In all honesty, I was not wanting to do this phosphorescent plankton dive thingy. I had had plenty of daylight fun, almost getting swept to my watery grave in the Indian Ocean. Plunging into the water in total darkness so I could see weird, glowing blurs bob in front of my nose did not sound like a relaxing way to end a sunset non-barbecue cruise. I was wondering to myself if Kattina would think I was a weenie if I didn’t participate in this last activity, when the boat captain stopped the engine about 100 feet from shore and said, “Okay, if you’re staying at Railay Beach, your hotel is over there.” Our excursion, he was telling us, was finished.
One of the British couples started disembarking. Kattina and I looked at each other. No barbecue, and now no phosphorescent plankton dive?
“Wait a minute,” I said, “weren’t we supposed to have a phosphorescent plankton dive?”
“We cannot do that tonight because it is too windy and dangerous.”
That is what I hoped our guide would say, but he did not say that. He said, “Oh? You want to do a phosphorescent plankton dive?”
No. I did want to do a phosphorescent plankton dive. I wanted to wade ashore to dry safety, and consume alcoholic beverages with my glasses on. But we had already been denied our barbecue. I couldn’t let these guys get away with this.
“Hell yeah, we want to do a phosphorescent plankton dive!” I said.
“Yeah!” Kattina said. “We paid for it!”
And I thought to myself, “Damn it, why does she always have to back me up like that?”
So the guide asked the boat captain to motor us two minutes away from shore so we could jump in the water where it was deep enough. Kattina and one of the British guys jumped in. Everybody else stayed on the boat because they did not want to jump in the water in the dark. But they were all being supportive of me for sticking up for our rights. “Good for you, Dave!” said the expressions on their faces. “Don’t let these bastards rip us off! Now jump into the water, in terrifying darkness, because you paid for this and you deserve to get your money’s worth!”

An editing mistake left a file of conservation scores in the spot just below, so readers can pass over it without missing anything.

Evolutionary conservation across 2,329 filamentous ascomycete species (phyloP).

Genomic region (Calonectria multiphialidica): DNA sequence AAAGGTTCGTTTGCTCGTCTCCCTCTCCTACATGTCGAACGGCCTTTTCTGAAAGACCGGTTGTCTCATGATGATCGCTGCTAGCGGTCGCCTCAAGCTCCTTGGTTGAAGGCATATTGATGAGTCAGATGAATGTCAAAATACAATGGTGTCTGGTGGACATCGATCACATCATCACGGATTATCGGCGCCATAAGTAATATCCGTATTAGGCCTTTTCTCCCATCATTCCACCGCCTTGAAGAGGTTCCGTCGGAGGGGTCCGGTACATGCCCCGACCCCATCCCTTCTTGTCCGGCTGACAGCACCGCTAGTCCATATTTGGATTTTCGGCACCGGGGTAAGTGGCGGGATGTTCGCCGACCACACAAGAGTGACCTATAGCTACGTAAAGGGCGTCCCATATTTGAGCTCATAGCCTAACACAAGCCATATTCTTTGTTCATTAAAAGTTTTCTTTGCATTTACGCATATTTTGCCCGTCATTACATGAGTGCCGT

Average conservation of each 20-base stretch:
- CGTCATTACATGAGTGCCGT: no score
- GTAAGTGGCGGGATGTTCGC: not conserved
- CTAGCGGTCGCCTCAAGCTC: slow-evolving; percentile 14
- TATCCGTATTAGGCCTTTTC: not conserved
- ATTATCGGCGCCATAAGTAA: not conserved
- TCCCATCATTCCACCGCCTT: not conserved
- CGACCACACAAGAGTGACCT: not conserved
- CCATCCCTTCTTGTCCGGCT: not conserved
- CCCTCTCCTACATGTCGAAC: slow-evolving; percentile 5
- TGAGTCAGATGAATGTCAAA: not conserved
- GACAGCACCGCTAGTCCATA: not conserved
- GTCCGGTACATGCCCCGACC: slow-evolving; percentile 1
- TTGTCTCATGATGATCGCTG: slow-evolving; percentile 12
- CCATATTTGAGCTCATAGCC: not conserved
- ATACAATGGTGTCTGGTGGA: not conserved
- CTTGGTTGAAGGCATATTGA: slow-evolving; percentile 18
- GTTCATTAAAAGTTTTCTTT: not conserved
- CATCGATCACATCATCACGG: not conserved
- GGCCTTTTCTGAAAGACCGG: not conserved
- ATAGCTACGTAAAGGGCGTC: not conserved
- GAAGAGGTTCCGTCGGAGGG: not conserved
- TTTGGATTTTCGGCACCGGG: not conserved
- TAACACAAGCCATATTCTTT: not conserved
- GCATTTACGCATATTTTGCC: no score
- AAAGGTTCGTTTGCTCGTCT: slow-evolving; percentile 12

So against all reason, I did jump in, and flailed my arms frantically in front of me – because that is what you have to do to get the phosphorescent plankton to glow, and also because flailing my arms frantically is what I always do when I am in the water.
When I flailed my arms, I saw what looked like little radioactive flecks of dandruff floating in the water. Then I saw my life flash before my eyes. So I got back on the boat and decided phosphorescent plankton really aren’t all they’re cracked up to be.
The next afternoon, wanting a safer snorkeling experience, I suggested we stick close to shore. So we paddled kayaks to a sandy beach where we could swim in shallow water. That is when the Laticauda semifascata went after me.
Kattina assures me I was never in danger. These sea snakes generally do not bite humans because their mouths are too small to get a good chomp.
So I never did get bitten by the black-banded sea-krait. I never even saw the thing. Kattina told me about it that evening, once we were safely on land, with cocktails.
But when I returned home to Singapore, I decided to do some research on the snake because, you know, it’s always interesting to learn about the venomous animals that chase you. So I turned to Wikipedia, where I learned that in Japan, the Laticauda semifascata, is called the erabu.
“The erabu snake is a winter staple in southern Japan where it is believed to replenish a female’s womanhood,” Wikipedia taught me. The article does not say anything about what the snake is believed to do to a male’s manhood. But I am guessing that if I had been aware of its proximity to my toe, my panicky squeal would not have brought out my macho side.
[Black Banded Sea Krait photo: Opencage.info]